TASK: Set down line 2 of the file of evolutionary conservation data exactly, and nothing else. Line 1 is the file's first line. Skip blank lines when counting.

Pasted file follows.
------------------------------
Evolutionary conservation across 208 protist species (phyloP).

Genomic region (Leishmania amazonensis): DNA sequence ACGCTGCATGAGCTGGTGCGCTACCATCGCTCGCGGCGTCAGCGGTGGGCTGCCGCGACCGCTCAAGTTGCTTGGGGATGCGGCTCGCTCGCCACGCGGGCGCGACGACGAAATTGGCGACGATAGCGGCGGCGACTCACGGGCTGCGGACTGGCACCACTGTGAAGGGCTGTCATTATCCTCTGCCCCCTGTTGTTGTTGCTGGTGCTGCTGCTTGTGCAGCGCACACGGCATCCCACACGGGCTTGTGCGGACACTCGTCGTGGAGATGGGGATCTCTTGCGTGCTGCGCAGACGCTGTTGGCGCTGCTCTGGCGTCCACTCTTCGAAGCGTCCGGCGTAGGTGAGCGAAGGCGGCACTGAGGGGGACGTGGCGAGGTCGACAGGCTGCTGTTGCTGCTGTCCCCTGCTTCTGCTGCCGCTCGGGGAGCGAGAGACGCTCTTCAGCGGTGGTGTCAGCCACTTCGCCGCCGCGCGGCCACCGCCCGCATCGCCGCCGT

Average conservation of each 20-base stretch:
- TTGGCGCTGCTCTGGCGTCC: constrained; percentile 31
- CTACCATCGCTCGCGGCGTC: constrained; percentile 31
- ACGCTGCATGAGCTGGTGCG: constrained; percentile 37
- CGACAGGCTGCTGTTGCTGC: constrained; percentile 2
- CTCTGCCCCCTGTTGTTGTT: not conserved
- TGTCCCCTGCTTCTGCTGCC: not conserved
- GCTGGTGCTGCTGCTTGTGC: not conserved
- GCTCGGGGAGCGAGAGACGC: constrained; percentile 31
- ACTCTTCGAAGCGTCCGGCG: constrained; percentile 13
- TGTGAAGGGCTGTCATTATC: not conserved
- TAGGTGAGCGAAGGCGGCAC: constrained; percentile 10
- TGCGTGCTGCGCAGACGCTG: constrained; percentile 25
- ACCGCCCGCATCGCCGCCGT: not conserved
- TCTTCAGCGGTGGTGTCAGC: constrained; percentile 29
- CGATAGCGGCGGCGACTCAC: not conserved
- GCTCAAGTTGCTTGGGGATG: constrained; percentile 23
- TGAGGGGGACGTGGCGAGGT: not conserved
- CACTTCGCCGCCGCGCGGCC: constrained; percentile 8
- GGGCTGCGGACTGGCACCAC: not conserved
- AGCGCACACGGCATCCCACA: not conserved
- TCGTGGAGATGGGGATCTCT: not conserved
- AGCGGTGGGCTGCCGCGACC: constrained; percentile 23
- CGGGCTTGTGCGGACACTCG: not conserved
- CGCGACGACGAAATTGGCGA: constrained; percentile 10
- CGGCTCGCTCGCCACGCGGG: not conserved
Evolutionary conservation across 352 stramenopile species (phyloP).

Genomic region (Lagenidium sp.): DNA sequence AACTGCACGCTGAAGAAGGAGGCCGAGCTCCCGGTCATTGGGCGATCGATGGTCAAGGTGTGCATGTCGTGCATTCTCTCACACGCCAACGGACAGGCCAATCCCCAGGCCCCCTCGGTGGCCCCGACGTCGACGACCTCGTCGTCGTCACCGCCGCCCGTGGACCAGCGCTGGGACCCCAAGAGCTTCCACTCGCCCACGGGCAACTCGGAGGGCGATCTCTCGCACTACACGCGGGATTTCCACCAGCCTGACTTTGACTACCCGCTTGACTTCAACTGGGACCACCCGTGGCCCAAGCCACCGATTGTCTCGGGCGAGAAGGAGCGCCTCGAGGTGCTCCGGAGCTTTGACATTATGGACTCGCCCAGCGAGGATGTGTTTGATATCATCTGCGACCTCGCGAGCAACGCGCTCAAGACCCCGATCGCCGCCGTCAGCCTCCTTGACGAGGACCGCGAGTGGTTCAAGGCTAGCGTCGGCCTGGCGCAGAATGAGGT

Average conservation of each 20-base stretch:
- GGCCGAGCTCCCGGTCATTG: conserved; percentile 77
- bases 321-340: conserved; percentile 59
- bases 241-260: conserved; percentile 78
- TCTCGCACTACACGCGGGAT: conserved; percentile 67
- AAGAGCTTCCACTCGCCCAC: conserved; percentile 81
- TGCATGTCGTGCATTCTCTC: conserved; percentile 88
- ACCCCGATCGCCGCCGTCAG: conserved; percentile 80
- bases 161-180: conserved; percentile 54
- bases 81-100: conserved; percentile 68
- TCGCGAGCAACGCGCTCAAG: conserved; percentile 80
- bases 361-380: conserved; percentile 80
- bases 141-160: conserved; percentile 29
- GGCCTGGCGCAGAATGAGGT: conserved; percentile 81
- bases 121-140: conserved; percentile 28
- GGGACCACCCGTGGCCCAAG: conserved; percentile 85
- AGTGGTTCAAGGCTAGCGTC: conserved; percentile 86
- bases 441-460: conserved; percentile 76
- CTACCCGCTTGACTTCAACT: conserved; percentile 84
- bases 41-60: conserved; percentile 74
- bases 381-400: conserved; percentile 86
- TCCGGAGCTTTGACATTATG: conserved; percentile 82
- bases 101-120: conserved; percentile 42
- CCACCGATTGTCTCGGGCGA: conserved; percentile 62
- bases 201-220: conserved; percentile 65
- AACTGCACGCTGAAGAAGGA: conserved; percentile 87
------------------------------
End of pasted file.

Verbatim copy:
Genomic region (Leishmania amazonensis): DNA sequence ACGCTGCATGAGCTGGTGCGCTACCATCGCTCGCGGCGTCAGCGGTGGGCTGCCGCGACCGCTCAAGTTGCTTGGGGATGCGGCTCGCTCGCCACGCGGGCGCGACGACGAAATTGGCGACGATAGCGGCGGCGACTCACGGGCTGCGGACTGGCACCACTGTGAAGGGCTGTCATTATCCTCTGCCCCCTGTTGTTGTTGCTGGTGCTGCTGCTTGTGCAGCGCACACGGCATCCCACACGGGCTTGTGCGGACACTCGTCGTGGAGATGGGGATCTCTTGCGTGCTGCGCAGACGCTGTTGGCGCTGCTCTGGCGTCCACTCTTCGAAGCGTCCGGCGTAGGTGAGCGAAGGCGGCACTGAGGGGGACGTGGCGAGGTCGACAGGCTGCTGTTGCTGCTGTCCCCTGCTTCTGCTGCCGCTCGGGGAGCGAGAGACGCTCTTCAGCGGTGGTGTCAGCCACTTCGCCGCCGCGCGGCCACCGCCCGCATCGCCGCCGT